gloomy and taciturn all the rest of the evening, but nobody seemed to
notice it but myself.
"The next day we were all so busy that I almost forgot the incident
of the previous evening. We girls were up in the sewing room putting
the last touches to the wedding gown. Eliza tried it and her veil on
and was standing so, in all her silken splendour, when a letter was
brought in. I guessed by her blush who was the writer. I laughed and
ran downstairs, leaving her to read it.
"When I returned she was still standing just where I had left her in
the middle of the room, holding the letter in her hand. Her face was
as white as her veil, and her wide-open eyes had a dazed, agonized
look as of someone who had been stricken a mortal blow. All the soft
happiness and sweetness had gone out of them. They were the eyes of an
old woman, Amy.
"'Eliza, what is the matter?' I said. 'Has anything happened to
"She made no answer, but walked to the fireplace, dropped the letter
in a bed of writhing blue flame and watched it burn to white ashes.
Then she turned to me.
"'Help me take off this gown, Winnie,' she said dully. 'I shall never
wear it again. There will be no wedding. Willis is gone.'
"'Gone!' I echoed stupidly.
"'Yes. I am not the heiress, Winnie. It was the fortune, not the girl,
he loved. He says he is too poor for us to dream of marrying when I
have nothing. Oh, such a cruel, heartless letter! Why did he not kill
me? It would have been so much more merciful! I loved him so—I
trusted him so! Oh, Winnie, Winnie, what am I to do!'
"There was something terrible in the contrast between her passionate
words and her calm face and lifeless voice. I wanted to call Mother,
but she would not let me. She went away to her own room, trailing
along the dark hall in her dress and veil, and locked herself in.
"Well, I told it all to the others in some fashion. You can imagine
their anger and dismay. Your father, Amy—he was a hot-blooded,
impetuous, young fellow then—went at once to seek Willis Starr. But
he was gone, no one knew where, and the whole country rang with the
gossip and scandal of the affair. Eliza knew nothing of this, for she
was ill and unconscious for many a day. In a novel or story she would
have died, I suppose, and that would have been the end of it. But this
was in real life, and Eliza did not die, although many times we
thought she would.
"When she did recover, how frightfully changed she was! It almost
broke my heart to see her. Her very nature seemed to have changed
too—all her joyousness and light-heartedness were dead. From that
time she was a faded, dispirited creature, no more like the Eliza we
had known than the merest stranger. And then after a while came other
news—Willis Starr was married to the other Eliza Laurance, the true
heiress. He had made no second mistake. We tried to keep it from Eliza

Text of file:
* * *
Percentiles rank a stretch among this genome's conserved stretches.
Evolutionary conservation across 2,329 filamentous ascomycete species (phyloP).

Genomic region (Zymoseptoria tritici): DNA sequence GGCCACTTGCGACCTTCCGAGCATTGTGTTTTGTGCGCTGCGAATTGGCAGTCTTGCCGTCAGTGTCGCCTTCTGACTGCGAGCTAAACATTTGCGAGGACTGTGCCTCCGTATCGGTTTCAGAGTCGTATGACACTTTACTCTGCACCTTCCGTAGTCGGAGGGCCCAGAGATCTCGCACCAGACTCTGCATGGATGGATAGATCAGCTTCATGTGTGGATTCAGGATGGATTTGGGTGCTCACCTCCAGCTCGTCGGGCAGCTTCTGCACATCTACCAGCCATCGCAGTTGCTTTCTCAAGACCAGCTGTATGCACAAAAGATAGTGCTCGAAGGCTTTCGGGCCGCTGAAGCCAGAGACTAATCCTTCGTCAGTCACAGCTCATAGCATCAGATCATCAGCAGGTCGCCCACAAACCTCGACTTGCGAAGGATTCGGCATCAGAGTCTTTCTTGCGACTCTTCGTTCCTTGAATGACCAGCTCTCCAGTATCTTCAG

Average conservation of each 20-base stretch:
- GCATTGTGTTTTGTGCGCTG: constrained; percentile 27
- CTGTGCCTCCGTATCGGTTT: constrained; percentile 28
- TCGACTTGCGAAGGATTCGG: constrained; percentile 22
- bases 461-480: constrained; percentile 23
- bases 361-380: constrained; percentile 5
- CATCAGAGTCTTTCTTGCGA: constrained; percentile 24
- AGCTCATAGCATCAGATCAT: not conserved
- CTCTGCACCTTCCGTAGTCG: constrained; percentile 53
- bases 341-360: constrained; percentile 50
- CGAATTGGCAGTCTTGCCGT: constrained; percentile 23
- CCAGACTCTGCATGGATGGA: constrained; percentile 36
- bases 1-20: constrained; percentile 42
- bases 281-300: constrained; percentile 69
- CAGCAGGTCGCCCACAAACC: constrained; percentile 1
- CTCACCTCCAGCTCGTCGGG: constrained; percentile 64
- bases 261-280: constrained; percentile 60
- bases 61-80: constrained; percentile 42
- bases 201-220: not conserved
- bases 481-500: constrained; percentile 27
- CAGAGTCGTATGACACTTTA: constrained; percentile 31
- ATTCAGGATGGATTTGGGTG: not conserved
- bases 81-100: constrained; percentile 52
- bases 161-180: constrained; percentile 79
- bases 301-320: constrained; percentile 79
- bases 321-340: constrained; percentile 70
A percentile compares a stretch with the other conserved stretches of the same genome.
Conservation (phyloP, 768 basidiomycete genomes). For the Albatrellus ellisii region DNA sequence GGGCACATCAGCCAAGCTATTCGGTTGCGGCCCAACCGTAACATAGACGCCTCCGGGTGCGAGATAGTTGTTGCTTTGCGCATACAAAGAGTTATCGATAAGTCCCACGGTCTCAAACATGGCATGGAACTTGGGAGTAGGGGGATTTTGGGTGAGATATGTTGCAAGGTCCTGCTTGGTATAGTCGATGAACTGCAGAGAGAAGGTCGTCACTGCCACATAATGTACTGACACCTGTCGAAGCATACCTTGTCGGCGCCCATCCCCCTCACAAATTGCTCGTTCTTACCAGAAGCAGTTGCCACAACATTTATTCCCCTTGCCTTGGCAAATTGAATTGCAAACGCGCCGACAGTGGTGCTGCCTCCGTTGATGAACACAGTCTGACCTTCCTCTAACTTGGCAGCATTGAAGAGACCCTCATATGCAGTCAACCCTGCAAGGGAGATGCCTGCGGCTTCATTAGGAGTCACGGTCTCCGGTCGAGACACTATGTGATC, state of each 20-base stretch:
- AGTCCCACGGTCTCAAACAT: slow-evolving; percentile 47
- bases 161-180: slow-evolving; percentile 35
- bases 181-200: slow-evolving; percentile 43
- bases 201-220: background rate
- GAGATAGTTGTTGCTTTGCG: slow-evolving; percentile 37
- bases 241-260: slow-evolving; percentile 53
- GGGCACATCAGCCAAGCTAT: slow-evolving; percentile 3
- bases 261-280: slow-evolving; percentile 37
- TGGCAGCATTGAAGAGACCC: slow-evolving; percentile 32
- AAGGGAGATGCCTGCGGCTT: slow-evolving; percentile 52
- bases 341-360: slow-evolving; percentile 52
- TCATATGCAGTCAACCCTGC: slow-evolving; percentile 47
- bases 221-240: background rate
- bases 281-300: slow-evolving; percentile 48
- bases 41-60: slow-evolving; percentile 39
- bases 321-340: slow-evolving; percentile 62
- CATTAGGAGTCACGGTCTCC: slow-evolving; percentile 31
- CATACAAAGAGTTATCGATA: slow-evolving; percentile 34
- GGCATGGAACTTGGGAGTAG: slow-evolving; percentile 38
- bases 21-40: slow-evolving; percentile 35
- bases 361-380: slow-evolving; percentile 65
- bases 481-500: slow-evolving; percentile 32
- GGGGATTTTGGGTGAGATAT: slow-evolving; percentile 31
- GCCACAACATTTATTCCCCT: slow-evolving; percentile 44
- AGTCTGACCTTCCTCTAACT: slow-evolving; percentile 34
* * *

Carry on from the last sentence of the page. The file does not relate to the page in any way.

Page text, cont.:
but she found it out at last. That was the day she came up here alone
and packed this old chest. Nobody ever knew just what she put into it.
But you and I see now, Amy—her ball dress, her wedding gown, her love
letters and, more than all else, her youth and happiness—this old
chest was the tomb of it all. Eliza Laurance was really buried here.
"She went home soon after. Before she went she exacted a promise from
Mother that the old chest should be left at the Grange unopened until
she came for it herself. But she never came back, and I do not think
she ever intended to, and I never saw her again.
"That is the story of the old chest. It was all over so long ago—the
heartbreak and the misery—but it all seems to come back to me now.
My own eyes were full of tears as Aunt Winnifred went down the stairs,
leaving me sitting dreamily there in the sunset light, with the old
yellowed bridal veil across my lap and the portrait of Eliza Laurance
in my hand. Around me were the relics of her pitiful story—the old,
oft-repeated story of a faithless love and a woman's broken heart—the
gown she had worn, the slippers in which she had danced
light-heartedly at her betrothal ball, her fan, her pearls, her
gloves—and it somehow seemed to me as if I were living in those old
years myself, as if the love and happiness, the betrayal and pain were
part of my own life. Presently Aunt Winnifred came back through the
"Let us put all these things back in their grave, Amy," she said.
"They are of no use to anyone now. The linen might be bleached and
used, I dare say—but it would seem like a sacrilege. It was Mother's
wedding present to Eliza. And the pearls—would you care to have them,
"Oh, no, no," I said with a little shiver. "I would never wear them,
Aunt Winnifred. I should feel like a ghost if I did. Put everything
back just as we found it—only her portrait. I would like to keep
Reverently we put gowns and letters and trinkets back into the old
blue chest. Aunt Winnifred closed the lid and turned the key softly.
She bowed her head over it for a minute and then we went together in
silence down the shadowy garret stairs of Wyther Grange.